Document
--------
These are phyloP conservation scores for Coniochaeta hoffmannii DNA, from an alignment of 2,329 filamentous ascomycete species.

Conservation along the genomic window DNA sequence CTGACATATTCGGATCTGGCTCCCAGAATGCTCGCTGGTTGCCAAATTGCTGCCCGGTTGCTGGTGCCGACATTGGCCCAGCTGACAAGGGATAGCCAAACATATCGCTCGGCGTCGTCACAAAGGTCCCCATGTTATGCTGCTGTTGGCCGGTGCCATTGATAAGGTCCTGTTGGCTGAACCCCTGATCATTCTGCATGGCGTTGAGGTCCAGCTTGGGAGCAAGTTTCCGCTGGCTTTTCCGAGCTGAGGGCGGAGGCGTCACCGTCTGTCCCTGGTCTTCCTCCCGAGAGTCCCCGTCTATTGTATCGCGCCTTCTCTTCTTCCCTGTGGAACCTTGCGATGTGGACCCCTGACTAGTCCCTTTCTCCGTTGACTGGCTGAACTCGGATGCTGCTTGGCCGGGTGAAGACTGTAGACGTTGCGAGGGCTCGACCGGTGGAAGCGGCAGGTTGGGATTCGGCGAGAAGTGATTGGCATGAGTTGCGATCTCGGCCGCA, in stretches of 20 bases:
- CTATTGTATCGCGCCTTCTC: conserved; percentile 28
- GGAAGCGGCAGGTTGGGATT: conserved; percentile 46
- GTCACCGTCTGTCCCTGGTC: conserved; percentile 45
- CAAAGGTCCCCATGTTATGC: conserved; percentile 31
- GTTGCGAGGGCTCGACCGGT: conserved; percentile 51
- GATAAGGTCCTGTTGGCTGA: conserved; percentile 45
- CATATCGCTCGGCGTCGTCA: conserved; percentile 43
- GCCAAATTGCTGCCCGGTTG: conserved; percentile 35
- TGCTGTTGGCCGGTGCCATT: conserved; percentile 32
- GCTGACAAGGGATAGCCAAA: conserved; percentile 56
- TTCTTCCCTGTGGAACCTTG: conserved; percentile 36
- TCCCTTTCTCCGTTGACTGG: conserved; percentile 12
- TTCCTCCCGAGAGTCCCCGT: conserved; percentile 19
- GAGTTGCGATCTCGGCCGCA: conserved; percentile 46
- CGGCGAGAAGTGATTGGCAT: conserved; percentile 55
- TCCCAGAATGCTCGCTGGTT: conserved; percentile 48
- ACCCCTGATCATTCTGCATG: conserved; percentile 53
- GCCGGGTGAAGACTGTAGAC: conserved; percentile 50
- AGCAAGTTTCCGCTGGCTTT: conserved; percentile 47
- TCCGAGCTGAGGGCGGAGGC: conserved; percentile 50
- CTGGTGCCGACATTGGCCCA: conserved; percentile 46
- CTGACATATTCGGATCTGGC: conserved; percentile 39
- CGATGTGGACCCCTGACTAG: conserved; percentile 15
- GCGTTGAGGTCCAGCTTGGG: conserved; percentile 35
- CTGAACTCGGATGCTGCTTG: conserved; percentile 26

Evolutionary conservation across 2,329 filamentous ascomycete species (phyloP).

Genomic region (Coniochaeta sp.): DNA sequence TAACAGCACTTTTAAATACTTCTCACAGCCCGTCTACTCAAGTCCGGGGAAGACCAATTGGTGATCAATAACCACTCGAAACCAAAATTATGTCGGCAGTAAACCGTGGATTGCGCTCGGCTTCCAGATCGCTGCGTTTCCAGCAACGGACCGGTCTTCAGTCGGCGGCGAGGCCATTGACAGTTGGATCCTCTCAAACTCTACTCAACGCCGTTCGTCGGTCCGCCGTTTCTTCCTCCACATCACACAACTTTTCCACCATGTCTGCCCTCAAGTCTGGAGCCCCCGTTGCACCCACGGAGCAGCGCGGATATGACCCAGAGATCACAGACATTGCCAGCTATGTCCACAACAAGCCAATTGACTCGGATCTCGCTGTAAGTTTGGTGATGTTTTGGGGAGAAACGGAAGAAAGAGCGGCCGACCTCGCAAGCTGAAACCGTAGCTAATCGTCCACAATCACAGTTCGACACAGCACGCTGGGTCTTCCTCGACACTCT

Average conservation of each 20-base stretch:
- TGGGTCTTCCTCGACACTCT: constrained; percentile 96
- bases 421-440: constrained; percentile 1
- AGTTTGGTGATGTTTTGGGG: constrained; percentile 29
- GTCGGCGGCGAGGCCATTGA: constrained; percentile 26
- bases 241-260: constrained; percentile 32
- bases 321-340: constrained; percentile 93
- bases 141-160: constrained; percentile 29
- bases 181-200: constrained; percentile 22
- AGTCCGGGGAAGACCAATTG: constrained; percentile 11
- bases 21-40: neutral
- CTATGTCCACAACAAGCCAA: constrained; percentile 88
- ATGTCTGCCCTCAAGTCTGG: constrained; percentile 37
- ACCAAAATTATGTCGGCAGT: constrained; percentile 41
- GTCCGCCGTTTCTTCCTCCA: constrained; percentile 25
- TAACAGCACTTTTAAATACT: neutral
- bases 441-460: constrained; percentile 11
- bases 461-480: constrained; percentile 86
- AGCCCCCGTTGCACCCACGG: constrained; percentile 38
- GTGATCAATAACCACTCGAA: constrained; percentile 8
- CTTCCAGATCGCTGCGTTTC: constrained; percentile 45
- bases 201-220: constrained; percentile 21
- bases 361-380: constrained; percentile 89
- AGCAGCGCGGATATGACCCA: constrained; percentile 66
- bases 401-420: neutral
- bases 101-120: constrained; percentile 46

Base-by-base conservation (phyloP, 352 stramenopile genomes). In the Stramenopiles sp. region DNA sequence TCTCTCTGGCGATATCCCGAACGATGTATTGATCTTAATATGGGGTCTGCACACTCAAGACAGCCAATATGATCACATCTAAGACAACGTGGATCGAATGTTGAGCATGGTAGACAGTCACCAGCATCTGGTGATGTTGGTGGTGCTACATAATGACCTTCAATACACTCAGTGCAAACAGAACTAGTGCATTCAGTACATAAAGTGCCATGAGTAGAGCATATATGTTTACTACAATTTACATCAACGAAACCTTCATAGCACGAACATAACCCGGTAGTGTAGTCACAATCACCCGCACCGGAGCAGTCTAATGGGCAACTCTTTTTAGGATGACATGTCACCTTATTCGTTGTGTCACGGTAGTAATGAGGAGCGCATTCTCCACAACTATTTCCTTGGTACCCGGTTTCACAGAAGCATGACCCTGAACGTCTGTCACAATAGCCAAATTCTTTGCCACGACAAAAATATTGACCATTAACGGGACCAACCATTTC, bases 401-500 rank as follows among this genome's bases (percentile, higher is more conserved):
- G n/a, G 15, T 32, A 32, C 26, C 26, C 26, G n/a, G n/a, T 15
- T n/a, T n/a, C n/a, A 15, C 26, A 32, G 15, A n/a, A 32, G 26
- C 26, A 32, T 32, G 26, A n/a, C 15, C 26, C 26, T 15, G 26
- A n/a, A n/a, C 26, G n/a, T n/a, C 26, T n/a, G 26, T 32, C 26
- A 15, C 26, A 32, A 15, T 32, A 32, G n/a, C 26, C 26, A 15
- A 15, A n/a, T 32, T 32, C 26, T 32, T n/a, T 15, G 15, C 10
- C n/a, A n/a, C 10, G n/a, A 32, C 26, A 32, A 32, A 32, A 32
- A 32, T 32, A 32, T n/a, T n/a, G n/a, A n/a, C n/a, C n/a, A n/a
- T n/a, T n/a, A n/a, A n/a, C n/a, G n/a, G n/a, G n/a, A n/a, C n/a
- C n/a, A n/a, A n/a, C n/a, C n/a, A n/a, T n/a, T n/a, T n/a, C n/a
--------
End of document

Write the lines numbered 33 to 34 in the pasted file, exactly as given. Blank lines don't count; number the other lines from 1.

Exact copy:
- AGTTTGGTGATGTTTTGGGG: constrained; percentile 29
- GTCGGCGGCGAGGCCATTGA: constrained; percentile 26